Note: Not at the old Poker1 site. A version of this entry was originally published (1991) in Card Player magazine under the title “Blackjack and poker — What do they have in common? Slow rolls feel the same.”
We’ve talked about this problem before, but now someone’s doing something about it. That’s good. For the past two columns, I’ve been laying out some of my opinions for your approval or disapproval. A few months ago, I tested this topic on my radio commentary and the response was favorable. People agreed. But that doesn’t mean you have to agree.
SLOW ROLL. What did I say? I said slow roll. What is it? Well, it isn’t nice. Put yourself in Sheila’s place. She’s a semi-professional poker player. You’ll want to keep reminding yourself that this really happened. I haven’t changed anything except the name, some details, and the principal incidents. The words used to describe this event are exactly as you read them.
Pretty Sheila is on a hot streak and she promotes herself to a bigger-than-usual game. Just to show off she buys in for $10,000 and now, today, she has mountains of chips.
For two hours she plays sensibly, but she just doesn’t get any good hands. Be patient, Sheila. Another hour passes. Now her $10,000 stack of chips looks like a gorilla stomped on it. Picture her face lined with sadness and despair. But just then she gets dealt a full house – three queens and two sevens. You see her pulse start to pound and some of the worry evaporates.
OK, now follow along. All of Sheila’s chips are in the pot and the betting is over. It’s time to show cards and find a winner. Sheila abruptly exhibits her full house. The man on the other end of the showdown sighs and says, “I didn’t think you had that good a hand.” Five seconds pass, an eternity. Then 10 seconds and Sheila reaches to claim her winnings.
“Unfortunately,” says this crude man, mimicking something he saw in a cheap Western movie, “It’s not good enough.” And he turns over four jacks to win.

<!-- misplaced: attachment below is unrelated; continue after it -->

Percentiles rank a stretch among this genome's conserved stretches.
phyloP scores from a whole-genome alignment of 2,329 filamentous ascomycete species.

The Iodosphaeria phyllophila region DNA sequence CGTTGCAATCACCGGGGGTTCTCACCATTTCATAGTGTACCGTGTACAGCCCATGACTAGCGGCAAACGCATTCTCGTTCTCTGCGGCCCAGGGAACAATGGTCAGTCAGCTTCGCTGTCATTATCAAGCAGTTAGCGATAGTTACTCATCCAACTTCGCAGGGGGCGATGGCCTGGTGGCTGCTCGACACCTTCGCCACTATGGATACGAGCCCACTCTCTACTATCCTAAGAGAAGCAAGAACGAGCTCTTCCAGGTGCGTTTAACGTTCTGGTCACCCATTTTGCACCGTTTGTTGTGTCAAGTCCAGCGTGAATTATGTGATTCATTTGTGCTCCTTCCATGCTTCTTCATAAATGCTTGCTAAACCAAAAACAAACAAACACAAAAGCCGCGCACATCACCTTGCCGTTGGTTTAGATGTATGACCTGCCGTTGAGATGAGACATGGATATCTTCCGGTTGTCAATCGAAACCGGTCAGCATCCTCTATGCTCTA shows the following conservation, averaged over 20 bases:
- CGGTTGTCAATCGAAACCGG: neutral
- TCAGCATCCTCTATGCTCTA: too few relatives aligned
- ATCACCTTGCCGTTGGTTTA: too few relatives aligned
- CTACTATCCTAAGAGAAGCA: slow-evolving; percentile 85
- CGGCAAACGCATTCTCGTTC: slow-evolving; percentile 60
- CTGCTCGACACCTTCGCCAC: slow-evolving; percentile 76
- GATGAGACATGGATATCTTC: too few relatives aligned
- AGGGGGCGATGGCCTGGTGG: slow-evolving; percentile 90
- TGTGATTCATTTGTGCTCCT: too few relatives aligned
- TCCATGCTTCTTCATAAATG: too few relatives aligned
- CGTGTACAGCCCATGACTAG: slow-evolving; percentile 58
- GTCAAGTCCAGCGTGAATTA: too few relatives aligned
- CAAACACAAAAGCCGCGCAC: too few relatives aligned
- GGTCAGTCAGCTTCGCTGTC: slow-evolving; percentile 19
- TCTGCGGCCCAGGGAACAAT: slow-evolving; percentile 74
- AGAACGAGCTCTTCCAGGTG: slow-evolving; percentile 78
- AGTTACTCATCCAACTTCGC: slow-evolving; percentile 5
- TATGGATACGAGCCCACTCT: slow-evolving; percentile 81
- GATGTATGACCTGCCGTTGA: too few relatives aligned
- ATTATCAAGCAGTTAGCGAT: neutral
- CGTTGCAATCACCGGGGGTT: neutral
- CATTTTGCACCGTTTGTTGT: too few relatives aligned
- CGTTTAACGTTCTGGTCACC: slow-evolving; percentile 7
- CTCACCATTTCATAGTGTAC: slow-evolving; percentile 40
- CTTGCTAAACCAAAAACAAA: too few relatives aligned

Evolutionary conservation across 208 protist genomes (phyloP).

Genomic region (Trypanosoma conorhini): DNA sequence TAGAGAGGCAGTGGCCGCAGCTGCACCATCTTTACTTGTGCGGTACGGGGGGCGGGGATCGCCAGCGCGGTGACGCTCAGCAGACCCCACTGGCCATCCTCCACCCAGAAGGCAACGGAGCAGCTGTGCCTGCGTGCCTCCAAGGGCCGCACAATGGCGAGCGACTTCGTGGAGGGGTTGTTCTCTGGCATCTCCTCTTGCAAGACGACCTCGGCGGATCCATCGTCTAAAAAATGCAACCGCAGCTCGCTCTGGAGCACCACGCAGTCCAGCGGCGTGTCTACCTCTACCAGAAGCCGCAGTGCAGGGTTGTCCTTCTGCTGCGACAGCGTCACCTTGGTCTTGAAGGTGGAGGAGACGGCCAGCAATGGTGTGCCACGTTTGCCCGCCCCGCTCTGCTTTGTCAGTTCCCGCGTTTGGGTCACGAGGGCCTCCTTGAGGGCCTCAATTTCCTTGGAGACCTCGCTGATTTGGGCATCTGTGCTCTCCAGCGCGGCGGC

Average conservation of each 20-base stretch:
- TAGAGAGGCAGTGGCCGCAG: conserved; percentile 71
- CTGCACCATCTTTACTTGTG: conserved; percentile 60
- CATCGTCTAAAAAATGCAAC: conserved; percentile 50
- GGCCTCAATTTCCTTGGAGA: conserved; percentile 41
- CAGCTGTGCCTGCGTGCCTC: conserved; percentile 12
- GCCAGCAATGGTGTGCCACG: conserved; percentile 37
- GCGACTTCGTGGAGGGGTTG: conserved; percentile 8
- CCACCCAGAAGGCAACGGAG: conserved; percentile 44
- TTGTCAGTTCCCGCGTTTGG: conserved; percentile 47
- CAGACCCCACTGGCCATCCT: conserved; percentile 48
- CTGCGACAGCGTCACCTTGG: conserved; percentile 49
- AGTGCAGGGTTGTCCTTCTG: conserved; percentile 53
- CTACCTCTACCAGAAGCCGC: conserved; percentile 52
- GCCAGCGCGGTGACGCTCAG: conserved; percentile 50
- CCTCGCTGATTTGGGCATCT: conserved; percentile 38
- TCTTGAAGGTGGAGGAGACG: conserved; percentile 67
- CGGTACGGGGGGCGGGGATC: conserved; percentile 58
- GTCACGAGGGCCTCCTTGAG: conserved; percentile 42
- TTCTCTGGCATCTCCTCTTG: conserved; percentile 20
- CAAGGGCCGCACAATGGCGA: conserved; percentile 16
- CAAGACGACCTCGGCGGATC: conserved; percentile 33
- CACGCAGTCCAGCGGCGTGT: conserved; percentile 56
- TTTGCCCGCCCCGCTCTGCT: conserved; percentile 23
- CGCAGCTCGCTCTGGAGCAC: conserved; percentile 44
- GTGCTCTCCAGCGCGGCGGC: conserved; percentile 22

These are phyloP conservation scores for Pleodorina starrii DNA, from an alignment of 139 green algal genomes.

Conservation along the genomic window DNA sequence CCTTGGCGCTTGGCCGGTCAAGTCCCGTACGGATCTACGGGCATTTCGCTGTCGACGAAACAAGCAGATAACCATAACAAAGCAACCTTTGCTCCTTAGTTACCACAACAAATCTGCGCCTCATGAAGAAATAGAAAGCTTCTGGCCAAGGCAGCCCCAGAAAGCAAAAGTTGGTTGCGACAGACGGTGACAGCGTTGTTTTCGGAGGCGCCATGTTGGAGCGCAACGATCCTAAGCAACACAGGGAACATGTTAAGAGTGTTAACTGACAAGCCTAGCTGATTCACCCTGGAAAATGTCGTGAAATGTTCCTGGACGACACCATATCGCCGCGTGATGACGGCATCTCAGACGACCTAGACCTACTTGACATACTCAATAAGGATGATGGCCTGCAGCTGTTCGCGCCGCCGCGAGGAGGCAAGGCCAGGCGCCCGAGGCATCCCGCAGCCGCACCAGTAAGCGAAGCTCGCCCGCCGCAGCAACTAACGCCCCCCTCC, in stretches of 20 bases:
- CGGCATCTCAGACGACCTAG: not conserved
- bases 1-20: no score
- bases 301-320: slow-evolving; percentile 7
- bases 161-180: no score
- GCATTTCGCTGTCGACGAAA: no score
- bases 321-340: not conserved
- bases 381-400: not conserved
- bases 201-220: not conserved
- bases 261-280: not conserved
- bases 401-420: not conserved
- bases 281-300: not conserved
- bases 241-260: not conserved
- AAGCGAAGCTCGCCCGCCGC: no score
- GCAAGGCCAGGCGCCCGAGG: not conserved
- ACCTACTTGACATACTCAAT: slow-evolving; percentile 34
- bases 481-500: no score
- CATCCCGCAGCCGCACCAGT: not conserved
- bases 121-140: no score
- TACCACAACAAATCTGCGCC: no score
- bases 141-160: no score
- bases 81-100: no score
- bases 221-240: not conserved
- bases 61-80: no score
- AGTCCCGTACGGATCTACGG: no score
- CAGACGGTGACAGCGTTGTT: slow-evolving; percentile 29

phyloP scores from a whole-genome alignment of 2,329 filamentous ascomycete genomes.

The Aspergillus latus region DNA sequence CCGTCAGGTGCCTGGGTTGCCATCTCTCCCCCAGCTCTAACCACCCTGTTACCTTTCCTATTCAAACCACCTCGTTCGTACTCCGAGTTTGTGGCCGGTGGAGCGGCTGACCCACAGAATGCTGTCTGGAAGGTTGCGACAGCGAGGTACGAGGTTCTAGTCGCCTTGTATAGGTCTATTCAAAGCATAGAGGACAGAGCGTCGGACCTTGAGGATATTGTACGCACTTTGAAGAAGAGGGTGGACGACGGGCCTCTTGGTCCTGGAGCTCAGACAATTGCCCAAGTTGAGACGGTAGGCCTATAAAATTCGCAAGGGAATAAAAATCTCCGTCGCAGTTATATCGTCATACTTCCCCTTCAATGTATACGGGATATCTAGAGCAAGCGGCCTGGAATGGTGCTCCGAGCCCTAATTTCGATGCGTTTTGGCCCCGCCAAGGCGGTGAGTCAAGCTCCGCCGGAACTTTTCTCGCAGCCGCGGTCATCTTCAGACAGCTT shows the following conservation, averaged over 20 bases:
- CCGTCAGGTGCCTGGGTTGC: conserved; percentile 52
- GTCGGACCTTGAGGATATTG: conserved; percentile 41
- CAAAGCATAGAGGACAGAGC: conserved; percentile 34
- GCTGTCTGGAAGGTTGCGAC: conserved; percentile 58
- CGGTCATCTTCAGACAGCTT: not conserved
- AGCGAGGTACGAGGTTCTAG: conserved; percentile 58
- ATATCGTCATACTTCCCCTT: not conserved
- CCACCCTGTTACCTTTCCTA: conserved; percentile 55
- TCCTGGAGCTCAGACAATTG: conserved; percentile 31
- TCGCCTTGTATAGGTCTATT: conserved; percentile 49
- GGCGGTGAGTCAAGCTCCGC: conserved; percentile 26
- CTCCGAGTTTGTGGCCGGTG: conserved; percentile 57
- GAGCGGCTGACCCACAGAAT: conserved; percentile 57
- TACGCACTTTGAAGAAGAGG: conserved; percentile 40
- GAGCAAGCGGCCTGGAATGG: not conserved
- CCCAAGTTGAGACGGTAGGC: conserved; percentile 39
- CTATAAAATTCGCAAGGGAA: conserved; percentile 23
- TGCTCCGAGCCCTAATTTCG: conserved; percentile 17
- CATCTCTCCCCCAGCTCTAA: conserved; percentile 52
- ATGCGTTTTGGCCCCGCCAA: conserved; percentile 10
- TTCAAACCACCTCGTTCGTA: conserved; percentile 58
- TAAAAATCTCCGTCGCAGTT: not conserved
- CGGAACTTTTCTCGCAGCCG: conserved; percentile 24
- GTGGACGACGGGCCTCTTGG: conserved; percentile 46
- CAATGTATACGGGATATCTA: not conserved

THE CRUELTY OF THE SLOW ROLL. That, dear readers, is a slow roll in poker. It’s the act of waiting cruelly to turn over a winning hand. It’s psychological torture, bad manners, gross misconduct — especially when you send a player away from the table broke, as was the case with poor, pretty Sheila.
But if it feels bad when a crude customer in a casino slow rolls you, how bad must it feel if the casino itself slow rolls you? Doesn’t happen? Bet me!
Let’s talk about blackjack. Once upon a time most major casinos made their house dealers look at their hidden card whenever there was a possibility of blackjack. Not anymore. Today almost all casinos waste your time by waiting until all the players receive cards. This is particularly annoying when you take a hit and snare 21. You’re sitting there smugly, but when the action is finally over, the dealer, looks and, by golly, gee whiz, he had blackjack all the time!
BLACKJACK RUDENESS. So, if you ask me, that’s a slow roll. And it’s a rude thing for casinos to do to their customers. To be fair, the casinos just wanted to keep dealers from accidentally (or, in rare cases, on purpose) giving away the strength of their hidden card to the players. But the wait-and-look last rule is just too irritating.
So, now comes the good news.
The Las Vegas Hilton was among the first to try a new system. It’s a gadget that reads the dealer’s hidden card by way of optical prisms so that the dealer can see if an ace is present when the top card is a 10-count. The dealer can see blackjack, yes or no, and can then stop the action and take the money immediately. No slow roll. If it’s not blackjack, the dealer doesn’t know what the card is — except that it’s not an ace. Magic? Maybe, but it’s a great system. The Hilton had the device at eight tables in February and it will probably be used at even more tables by the time you read this. Other casinos are testing it, too.
What are the odds that all major Nevada casinos will soon stop slow rolling you at blackjack? I predict that by 1993 there won’t be a single major Nevada casino that still slow rolls its customers.
TEX SHEAHAN GOES OVER. I keep a short list of industry people I respect most. On it is Tex Sheahan, a man of integrity who writes wonderful things about sports and poker and people. On March 25, he turned 75. What comes to mind is something that took place eight years ago. Well, maybe it wasn’t precisely eight years ago and maybe it didn’t actually happen. What difference does it make? Anyway, someone asked me, “What’s the over and under on Tex Sheahan?” Not quite sure what the question meant, I blurted, “Seventy-five.”
So, congratulations, Tex. You just went over! — MC